Evaluating sources goes beyond the distinction between scholarly and popular. You must also evaluate your sources based on relevancy. Watch this video and check out the library's evaluating sources tutorial for more tips!
Reading a scientific paper isn't like reading a book. Hint: Don't try to read it straight through from beginning to end!
Here are some tips to help you become skilled:
In addition to distinguishing between popular and scholarly articles, you need to be able to understand if the scholarly articles you are reading are reporting primary research or secondary research.
Primary research articles report original research and results. You will see the data and work that the authors produced. A primary source is an article that reports this. Other primary sources can include documents such as diaries and scrapbooks, photographs, and eyewitness accounts.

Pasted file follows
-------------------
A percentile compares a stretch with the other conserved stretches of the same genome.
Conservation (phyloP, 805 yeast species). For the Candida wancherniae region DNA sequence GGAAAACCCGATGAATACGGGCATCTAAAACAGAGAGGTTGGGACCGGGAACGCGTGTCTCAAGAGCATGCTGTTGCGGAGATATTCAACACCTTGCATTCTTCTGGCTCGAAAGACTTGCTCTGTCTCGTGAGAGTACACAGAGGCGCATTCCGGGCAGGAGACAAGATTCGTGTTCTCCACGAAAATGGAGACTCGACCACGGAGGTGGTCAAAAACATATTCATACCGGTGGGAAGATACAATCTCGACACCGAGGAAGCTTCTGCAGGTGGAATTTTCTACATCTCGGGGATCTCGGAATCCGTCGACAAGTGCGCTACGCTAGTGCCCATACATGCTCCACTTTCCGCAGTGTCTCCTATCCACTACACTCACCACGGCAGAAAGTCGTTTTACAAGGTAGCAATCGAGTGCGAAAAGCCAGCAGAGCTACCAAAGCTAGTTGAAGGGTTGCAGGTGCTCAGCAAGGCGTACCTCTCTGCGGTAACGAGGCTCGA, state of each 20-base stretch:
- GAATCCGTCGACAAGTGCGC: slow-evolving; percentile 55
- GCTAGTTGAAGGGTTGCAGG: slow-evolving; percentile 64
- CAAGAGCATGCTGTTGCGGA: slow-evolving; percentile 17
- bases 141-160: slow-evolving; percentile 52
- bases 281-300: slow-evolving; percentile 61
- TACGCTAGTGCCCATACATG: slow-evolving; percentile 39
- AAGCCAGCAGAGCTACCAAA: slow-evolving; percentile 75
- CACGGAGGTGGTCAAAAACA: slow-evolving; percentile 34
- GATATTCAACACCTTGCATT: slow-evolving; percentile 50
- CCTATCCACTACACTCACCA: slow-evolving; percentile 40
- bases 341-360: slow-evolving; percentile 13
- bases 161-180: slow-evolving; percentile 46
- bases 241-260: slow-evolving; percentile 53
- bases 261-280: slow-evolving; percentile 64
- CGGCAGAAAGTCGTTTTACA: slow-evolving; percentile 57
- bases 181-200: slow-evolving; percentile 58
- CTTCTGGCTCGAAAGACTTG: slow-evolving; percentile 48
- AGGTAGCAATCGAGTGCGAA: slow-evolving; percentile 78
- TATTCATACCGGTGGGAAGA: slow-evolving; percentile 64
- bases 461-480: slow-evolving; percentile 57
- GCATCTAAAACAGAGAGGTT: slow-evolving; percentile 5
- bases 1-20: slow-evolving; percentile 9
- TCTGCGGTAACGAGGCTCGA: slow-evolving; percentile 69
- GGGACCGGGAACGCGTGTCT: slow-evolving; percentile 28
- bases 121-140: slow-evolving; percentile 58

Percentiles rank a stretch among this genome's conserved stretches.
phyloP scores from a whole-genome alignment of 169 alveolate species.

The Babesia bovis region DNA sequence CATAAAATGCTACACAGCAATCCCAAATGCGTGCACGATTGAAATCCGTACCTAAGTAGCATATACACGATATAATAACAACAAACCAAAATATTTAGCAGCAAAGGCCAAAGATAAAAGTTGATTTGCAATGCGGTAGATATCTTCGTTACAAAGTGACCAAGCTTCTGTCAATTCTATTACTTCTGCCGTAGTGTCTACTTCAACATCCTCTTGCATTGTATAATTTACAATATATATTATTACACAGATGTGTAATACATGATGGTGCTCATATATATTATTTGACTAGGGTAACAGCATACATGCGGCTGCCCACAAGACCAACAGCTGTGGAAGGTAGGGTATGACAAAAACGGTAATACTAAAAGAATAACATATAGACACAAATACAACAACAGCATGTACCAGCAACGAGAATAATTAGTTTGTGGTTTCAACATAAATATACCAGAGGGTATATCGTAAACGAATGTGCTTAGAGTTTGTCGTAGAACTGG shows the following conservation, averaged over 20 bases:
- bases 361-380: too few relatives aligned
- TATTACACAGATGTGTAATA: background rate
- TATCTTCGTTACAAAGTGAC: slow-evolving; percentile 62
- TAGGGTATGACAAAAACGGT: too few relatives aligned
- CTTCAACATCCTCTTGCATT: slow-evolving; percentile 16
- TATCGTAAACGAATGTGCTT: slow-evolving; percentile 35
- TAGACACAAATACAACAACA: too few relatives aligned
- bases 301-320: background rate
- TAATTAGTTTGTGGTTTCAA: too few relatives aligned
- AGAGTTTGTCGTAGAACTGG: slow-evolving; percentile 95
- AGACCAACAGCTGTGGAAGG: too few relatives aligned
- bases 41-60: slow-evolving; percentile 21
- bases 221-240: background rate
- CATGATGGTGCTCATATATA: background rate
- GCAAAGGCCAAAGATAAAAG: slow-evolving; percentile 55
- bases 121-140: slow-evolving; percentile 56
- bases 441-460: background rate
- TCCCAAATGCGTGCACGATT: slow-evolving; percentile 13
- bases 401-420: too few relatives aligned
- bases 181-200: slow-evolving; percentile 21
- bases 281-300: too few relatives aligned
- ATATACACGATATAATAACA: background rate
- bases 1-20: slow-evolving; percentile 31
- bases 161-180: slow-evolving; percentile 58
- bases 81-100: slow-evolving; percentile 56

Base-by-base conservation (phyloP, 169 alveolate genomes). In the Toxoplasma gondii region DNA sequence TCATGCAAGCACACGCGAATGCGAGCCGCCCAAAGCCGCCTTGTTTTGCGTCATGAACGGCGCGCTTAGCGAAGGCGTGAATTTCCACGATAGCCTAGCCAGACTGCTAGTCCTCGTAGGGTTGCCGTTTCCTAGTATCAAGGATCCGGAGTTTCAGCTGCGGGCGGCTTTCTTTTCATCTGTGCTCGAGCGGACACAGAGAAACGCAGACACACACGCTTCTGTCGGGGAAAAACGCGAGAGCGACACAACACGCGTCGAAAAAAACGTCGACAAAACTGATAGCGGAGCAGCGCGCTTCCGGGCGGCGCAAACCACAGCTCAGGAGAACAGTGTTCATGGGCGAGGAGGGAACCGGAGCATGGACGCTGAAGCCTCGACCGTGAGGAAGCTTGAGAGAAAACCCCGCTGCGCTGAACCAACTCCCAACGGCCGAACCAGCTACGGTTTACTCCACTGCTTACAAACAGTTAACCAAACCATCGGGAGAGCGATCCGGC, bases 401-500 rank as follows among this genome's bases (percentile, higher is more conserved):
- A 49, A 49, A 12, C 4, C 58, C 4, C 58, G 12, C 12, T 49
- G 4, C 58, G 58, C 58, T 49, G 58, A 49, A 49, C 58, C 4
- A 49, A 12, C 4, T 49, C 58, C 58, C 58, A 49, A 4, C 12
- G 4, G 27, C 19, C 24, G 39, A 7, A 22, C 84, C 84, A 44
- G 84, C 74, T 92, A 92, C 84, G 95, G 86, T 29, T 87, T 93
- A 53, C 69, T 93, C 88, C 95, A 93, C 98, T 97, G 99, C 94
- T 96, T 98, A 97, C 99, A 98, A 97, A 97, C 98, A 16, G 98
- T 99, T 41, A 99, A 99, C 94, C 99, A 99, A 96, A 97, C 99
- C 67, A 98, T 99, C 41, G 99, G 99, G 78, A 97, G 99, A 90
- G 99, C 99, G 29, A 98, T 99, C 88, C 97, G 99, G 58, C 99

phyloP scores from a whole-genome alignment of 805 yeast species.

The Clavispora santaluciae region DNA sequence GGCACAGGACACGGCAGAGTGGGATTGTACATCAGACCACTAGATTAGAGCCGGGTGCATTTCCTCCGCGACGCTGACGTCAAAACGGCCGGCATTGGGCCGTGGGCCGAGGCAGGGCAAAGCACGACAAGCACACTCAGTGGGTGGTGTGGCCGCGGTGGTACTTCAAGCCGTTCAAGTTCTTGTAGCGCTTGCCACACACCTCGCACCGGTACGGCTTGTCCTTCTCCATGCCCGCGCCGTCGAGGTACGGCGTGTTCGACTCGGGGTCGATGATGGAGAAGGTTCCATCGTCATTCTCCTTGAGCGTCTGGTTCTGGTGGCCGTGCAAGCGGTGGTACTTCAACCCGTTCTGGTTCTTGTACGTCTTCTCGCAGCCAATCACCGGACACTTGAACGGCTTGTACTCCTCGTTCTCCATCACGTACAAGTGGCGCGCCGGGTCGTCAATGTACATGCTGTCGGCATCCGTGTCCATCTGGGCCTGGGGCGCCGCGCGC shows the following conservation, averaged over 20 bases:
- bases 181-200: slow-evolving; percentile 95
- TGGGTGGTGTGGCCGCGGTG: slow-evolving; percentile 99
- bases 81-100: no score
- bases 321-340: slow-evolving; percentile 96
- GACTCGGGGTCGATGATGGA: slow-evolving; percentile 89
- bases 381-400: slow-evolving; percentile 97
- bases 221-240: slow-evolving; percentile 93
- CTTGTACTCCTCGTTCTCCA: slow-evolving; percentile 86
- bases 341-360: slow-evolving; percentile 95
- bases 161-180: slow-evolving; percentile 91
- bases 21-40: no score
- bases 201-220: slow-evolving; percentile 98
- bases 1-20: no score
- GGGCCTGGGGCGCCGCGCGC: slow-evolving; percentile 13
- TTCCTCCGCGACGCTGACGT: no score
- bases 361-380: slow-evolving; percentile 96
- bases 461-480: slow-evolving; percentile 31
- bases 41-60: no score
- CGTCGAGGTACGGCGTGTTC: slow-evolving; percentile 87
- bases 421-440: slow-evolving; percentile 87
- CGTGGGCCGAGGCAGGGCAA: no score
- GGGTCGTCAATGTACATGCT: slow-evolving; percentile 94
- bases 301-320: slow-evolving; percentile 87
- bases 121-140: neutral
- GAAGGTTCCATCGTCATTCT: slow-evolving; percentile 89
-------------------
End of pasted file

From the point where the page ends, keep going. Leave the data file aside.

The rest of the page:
Secondary research often summarizes the work of many primary research studies. In the sciences, a common example of this is a review article. Review articles report and analyze the results of primary research articles, but don't report any new information.